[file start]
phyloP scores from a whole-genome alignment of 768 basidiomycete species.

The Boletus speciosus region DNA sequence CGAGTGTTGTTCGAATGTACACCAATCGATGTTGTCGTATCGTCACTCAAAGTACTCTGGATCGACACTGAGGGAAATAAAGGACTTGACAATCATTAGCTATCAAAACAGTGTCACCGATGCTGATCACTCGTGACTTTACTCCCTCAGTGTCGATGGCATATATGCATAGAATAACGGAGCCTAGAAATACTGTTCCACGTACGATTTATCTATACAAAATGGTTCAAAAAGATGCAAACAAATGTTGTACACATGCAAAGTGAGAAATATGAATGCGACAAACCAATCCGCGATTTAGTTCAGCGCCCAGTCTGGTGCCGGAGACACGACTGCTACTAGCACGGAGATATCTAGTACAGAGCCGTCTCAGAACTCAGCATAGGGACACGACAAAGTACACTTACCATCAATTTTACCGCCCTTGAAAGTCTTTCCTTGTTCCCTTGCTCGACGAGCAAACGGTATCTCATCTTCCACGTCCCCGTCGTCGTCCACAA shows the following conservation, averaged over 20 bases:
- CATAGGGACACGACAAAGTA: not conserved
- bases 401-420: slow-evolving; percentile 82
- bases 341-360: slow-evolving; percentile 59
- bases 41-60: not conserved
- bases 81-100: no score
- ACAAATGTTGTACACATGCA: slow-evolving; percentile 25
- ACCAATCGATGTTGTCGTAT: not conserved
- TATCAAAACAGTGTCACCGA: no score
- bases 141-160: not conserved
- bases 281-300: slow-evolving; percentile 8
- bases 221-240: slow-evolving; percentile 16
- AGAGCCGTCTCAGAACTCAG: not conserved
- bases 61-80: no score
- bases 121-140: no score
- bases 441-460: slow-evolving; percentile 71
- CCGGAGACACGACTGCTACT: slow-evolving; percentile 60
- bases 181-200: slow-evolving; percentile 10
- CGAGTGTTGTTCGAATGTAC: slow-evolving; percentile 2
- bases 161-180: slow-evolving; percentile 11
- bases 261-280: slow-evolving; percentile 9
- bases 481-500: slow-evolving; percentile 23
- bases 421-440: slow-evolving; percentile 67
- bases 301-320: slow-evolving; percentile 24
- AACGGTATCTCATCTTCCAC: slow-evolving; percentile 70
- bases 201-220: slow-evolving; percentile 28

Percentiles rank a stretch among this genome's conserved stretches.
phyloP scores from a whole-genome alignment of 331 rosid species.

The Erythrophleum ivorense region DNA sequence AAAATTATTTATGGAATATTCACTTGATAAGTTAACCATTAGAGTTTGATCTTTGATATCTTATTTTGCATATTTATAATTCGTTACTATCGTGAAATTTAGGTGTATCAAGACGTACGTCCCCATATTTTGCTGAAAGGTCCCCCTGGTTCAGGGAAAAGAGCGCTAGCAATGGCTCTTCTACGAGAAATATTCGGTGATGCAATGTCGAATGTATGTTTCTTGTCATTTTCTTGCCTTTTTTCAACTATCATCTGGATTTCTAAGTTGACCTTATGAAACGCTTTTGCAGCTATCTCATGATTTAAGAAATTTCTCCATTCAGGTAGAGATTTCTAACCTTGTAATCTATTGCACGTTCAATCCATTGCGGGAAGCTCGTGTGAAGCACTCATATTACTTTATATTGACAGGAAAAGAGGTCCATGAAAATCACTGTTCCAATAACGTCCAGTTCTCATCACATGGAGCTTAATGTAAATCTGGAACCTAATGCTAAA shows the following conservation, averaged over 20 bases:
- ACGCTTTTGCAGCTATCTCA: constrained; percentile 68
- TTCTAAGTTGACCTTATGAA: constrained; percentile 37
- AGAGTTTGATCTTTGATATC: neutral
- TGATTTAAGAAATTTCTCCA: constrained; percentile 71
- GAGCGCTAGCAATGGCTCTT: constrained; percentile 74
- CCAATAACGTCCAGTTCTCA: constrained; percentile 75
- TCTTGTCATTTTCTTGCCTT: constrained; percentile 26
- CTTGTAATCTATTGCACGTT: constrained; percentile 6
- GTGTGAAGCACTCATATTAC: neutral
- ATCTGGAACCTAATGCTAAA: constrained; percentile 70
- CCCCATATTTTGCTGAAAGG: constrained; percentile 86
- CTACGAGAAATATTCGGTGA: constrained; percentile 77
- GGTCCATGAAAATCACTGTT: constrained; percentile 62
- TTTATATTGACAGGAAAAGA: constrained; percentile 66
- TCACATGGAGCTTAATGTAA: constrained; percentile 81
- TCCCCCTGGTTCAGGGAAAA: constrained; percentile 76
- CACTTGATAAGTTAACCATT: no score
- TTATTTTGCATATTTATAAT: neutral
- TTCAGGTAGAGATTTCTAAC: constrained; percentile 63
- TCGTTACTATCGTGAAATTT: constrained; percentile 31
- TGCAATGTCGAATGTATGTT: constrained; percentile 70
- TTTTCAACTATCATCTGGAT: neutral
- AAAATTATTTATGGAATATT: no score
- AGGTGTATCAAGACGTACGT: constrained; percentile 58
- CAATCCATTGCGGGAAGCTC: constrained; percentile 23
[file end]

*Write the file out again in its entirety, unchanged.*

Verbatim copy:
phyloP scores from a whole-genome alignment of 768 basidiomycete species.

The Boletus speciosus region DNA sequence CGAGTGTTGTTCGAATGTACACCAATCGATGTTGTCGTATCGTCACTCAAAGTACTCTGGATCGACACTGAGGGAAATAAAGGACTTGACAATCATTAGCTATCAAAACAGTGTCACCGATGCTGATCACTCGTGACTTTACTCCCTCAGTGTCGATGGCATATATGCATAGAATAACGGAGCCTAGAAATACTGTTCCACGTACGATTTATCTATACAAAATGGTTCAAAAAGATGCAAACAAATGTTGTACACATGCAAAGTGAGAAATATGAATGCGACAAACCAATCCGCGATTTAGTTCAGCGCCCAGTCTGGTGCCGGAGACACGACTGCTACTAGCACGGAGATATCTAGTACAGAGCCGTCTCAGAACTCAGCATAGGGACACGACAAAGTACACTTACCATCAATTTTACCGCCCTTGAAAGTCTTTCCTTGTTCCCTTGCTCGACGAGCAAACGGTATCTCATCTTCCACGTCCCCGTCGTCGTCCACAA shows the following conservation, averaged over 20 bases:
- CATAGGGACACGACAAAGTA: not conserved
- bases 401-420: slow-evolving; percentile 82
- bases 341-360: slow-evolving; percentile 59
- bases 41-60: not conserved
- bases 81-100: no score
- ACAAATGTTGTACACATGCA: slow-evolving; percentile 25
- ACCAATCGATGTTGTCGTAT: not conserved
- TATCAAAACAGTGTCACCGA: no score
- bases 141-160: not conserved
- bases 281-300: slow-evolving; percentile 8
- bases 221-240: slow-evolving; percentile 16
- AGAGCCGTCTCAGAACTCAG: not conserved
- bases 61-80: no score
- bases 121-140: no score
- bases 441-460: slow-evolving; percentile 71
- CCGGAGACACGACTGCTACT: slow-evolving; percentile 60
- bases 181-200: slow-evolving; percentile 10
- CGAGTGTTGTTCGAATGTAC: slow-evolving; percentile 2
- bases 161-180: slow-evolving; percentile 11
- bases 261-280: slow-evolving; percentile 9
- bases 481-500: slow-evolving; percentile 23
- bases 421-440: slow-evolving; percentile 67
- bases 301-320: slow-evolving; percentile 24
- AACGGTATCTCATCTTCCAC: slow-evolving; percentile 70
- bases 201-220: slow-evolving; percentile 28

Percentiles rank a stretch among this genome's conserved stretches.
phyloP scores from a whole-genome alignment of 331 rosid species.

The Erythrophleum ivorense region DNA sequence AAAATTATTTATGGAATATTCACTTGATAAGTTAACCATTAGAGTTTGATCTTTGATATCTTATTTTGCATATTTATAATTCGTTACTATCGTGAAATTTAGGTGTATCAAGACGTACGTCCCCATATTTTGCTGAAAGGTCCCCCTGGTTCAGGGAAAAGAGCGCTAGCAATGGCTCTTCTACGAGAAATATTCGGTGATGCAATGTCGAATGTATGTTTCTTGTCATTTTCTTGCCTTTTTTCAACTATCATCTGGATTTCTAAGTTGACCTTATGAAACGCTTTTGCAGCTATCTCATGATTTAAGAAATTTCTCCATTCAGGTAGAGATTTCTAACCTTGTAATCTATTGCACGTTCAATCCATTGCGGGAAGCTCGTGTGAAGCACTCATATTACTTTATATTGACAGGAAAAGAGGTCCATGAAAATCACTGTTCCAATAACGTCCAGTTCTCATCACATGGAGCTTAATGTAAATCTGGAACCTAATGCTAAA shows the following conservation, averaged over 20 bases:
- ACGCTTTTGCAGCTATCTCA: constrained; percentile 68
- TTCTAAGTTGACCTTATGAA: constrained; percentile 37
- AGAGTTTGATCTTTGATATC: neutral
- TGATTTAAGAAATTTCTCCA: constrained; percentile 71
- GAGCGCTAGCAATGGCTCTT: constrained; percentile 74
- CCAATAACGTCCAGTTCTCA: constrained; percentile 75
- TCTTGTCATTTTCTTGCCTT: constrained; percentile 26
- CTTGTAATCTATTGCACGTT: constrained; percentile 6
- GTGTGAAGCACTCATATTAC: neutral
- ATCTGGAACCTAATGCTAAA: constrained; percentile 70
- CCCCATATTTTGCTGAAAGG: constrained; percentile 86
- CTACGAGAAATATTCGGTGA: constrained; percentile 77
- GGTCCATGAAAATCACTGTT: constrained; percentile 62
- TTTATATTGACAGGAAAAGA: constrained; percentile 66
- TCACATGGAGCTTAATGTAA: constrained; percentile 81
- TCCCCCTGGTTCAGGGAAAA: constrained; percentile 76
- CACTTGATAAGTTAACCATT: no score
- TTATTTTGCATATTTATAAT: neutral
- TTCAGGTAGAGATTTCTAAC: constrained; percentile 63
- TCGTTACTATCGTGAAATTT: constrained; percentile 31
- TGCAATGTCGAATGTATGTT: constrained; percentile 70
- TTTTCAACTATCATCTGGAT: neutral
- AAAATTATTTATGGAATATT: no score
- AGGTGTATCAAGACGTACGT: constrained; percentile 58
- CAATCCATTGCGGGAAGCTC: constrained; percentile 23